disadvantage (n.) Look up disadvantage at
late 14c., disavauntage, from Old French desavantage (13c.), from des- (see dis-) + avantage (see advantage).
disadvantage (v.) Look up disadvantage at
1530s, from disadvantage (n.). Related: Disadvantaged; disadvantaging.
disadvantaged (adj.) Look up disadvantaged at
1610s, past participle adjective from disadvantage (v.). Of races or classes deprived of opportunities for advancement, from 1902, a word popularized by sociologists. As a noun, shorthand for disadvantaged persons, it is attested by 1939.
disadvantageous (adj.) Look up disadvantageous at
c. 1600; see disadvantage (n.) + -ous. Related: Disadvantageously.
disaffect (v.) Look up disaffect at
1610s, from dis- + affect (v.1). Related: Disaffected; disaffecting.
disaffected (adj.) Look up disaffected at
"estranged, hostile," usually in reference to authority, 1630s, past participle adjective from disaffect. Related: Disaffectedly; disaffectedness.
disaffection (n.) Look up disaffection at
c. 1600; see dis- + affection.
disagree (v.) Look up disagree at
late 15c., "refuse to assent," from Old French desagreer (12c.), from des- (see dis-) + agreer (see agree). Related: Disagreed; disagreeing.
disagreeable (adj.) Look up disagreeable at
c. 1400, "not in agreement," from Old French desagreable (13c.), from des- (see dis-) + agreable (see agreeable). Meaning "not in accord with one's taste" is from 1690s. Related: Disagreeably; disagreeableness. Slightly earlier in same sense was unagreeable (late 14c.).
disagreement (n.) Look up disagreement at
late 15c.; see dis- + agreement.
disallow (v.) Look up disallow at
late 14c., "to refuse to praise," from Old French desalouer "to blame," from des- (see dis-) + alouer (see allow); meaning "to reject" is from 1550s. Related: Disallowed; disallowing; disallowance.
disallowable (adj.) Look up disallowable at
mid-15c., from disallow + -able.
disambiguate (v.) Look up disambiguate at
1963, back-formation from disambiguation. Related: Disambiguated; disambiguating.
disambiguation (n.) Look up disambiguation at
1827; see dis- + ambiguous + -ation.
disappear (v.) Look up disappear at
early 15c., disaperen, from dis- "do the opposite of" + appear. Earlier was disparish (early 15c.), from French disparaiss-, stem of disparaître. Transitive sense. "cause to disappear," is from 1897 in chemistry; by 1948 of inconvenient persons. Related: Disappeared; disappearing; disappears. Slang disappearing act is originally of magic shows; in figurative sense of "getting away" first attested 1913.
disappearance (n.) Look up disappearance at
1712; see disappear + -ance.
disappoint (v.) Look up disappoint at
early 15c., "dispossess of appointed office," from Middle French desappointer (14c.) "undo the appointment, remove from office," from des- (see dis-) + appointer "appoint" (see appoint).

Modern sense of "to frustrate expectations" (late 15c.) is from secondary meaning of "fail to keep an appointment." Related: Disappointed; disappointing.
disappointed (adj.) Look up disappointed at
1550s, past participle adjective from disappoint. Related: Disappointedly.
disappointment (n.) Look up disappointment at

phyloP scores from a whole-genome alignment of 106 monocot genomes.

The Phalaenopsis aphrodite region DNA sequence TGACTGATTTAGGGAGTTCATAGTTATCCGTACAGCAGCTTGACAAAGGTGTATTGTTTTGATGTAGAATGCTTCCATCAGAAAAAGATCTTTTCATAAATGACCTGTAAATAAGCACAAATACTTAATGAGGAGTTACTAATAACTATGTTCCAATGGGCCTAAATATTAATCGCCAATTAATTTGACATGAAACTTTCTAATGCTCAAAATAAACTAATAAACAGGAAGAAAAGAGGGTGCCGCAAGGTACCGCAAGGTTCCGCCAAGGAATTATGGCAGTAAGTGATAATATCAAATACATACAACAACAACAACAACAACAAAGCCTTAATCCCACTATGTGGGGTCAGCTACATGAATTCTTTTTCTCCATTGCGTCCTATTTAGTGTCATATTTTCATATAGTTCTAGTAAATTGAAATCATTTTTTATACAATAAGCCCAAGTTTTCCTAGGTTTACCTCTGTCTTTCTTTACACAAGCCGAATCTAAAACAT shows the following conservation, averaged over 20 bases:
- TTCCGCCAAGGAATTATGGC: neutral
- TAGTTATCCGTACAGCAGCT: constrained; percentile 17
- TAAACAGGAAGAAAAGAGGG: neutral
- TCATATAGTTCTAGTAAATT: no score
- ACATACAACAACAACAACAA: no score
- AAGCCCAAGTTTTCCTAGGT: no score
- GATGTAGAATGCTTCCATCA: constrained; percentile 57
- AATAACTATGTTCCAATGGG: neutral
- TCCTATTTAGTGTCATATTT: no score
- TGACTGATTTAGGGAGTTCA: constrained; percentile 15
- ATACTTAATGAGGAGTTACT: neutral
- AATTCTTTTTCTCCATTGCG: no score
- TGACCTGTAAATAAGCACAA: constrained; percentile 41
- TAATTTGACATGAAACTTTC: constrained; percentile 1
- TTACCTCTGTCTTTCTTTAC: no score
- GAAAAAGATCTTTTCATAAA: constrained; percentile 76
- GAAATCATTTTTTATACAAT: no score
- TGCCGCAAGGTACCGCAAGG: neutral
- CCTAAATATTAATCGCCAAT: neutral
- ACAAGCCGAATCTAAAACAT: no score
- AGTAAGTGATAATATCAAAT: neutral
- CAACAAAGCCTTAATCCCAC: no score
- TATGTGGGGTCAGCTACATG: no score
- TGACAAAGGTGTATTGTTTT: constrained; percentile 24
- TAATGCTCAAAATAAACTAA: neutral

1610s, "fact of disappointing;" see disappoint + -ment. Meaning "state or feeling of being disappointed" is from 1756. Meaning "a thing that disappoints" is from 1756.
disapprobation (n.) Look up disapprobation at
1640s; see dis- + approbation.
disapproval (n.) Look up disapproval at
1660s; see disapprove + -al (2).
disapprove (v.) Look up disapprove at
late 15c., "disprove;" as the reverse of approve it is first attested 1640s. See dis- + approve. Related: Disapproved; disapproving.
disarm (v.) Look up disarm at
late 14c., from Old French desarmer (11c.), from des- (see dis-) + armer "to arm" (see arm (v.)). The figurative sense is slightly earlier in English than the literal. Related: Disarmed; disarming.
disarmament (n.) Look up disarmament at
1795; see dis- + armament.
disarray (v.) Look up disarray at
late 14c.; see dis- "lack of" + array. Perhaps formed on the analogy of Old French desareer.
disarray (n.) Look up disarray at
early 15c., "disorder, confusion;" see disarray (v.).
disarticulate (adj.) Look up disarticulate at
early 15c.; see dis- + articulate (adj.).
disassemble (v.) Look up disassemble at
1610s, "to disperse;" see dis- + assemble. Meaning "to take apart" is from 1922. Related: Disassembled; disassembling; disassembly.
disassociate (v.) Look up disassociate at
c. 1600, from dis- + associate (v.). Related: Disassociated; disassociating; disassociation.
disaster (n.) Look up disaster at
1590s, from Middle French désastre (1560s), from Italian disastro "ill-starred," from dis-, here merely pejorative (see dis-) + astro "star, planet," from Latin astrum, from Greek astron (see star (n.)). The sense is astrological, of a calamity blamed on an unfavorable position of a planet.
disastrous (adj.) Look up disastrous at
1580s, "ill-starred," from French désastreux (16c.), from désastre (see disaster) or from Italian desastroso. Meaning "calamitous" is from c. 1600. Related: Disastrously.
disavow (v.) Look up disavow at
late 14c., from Old French desavouer (13c.), from des- "opposite of" (see dis-) + avouer (see avow). Related: Disavowed; disavowing.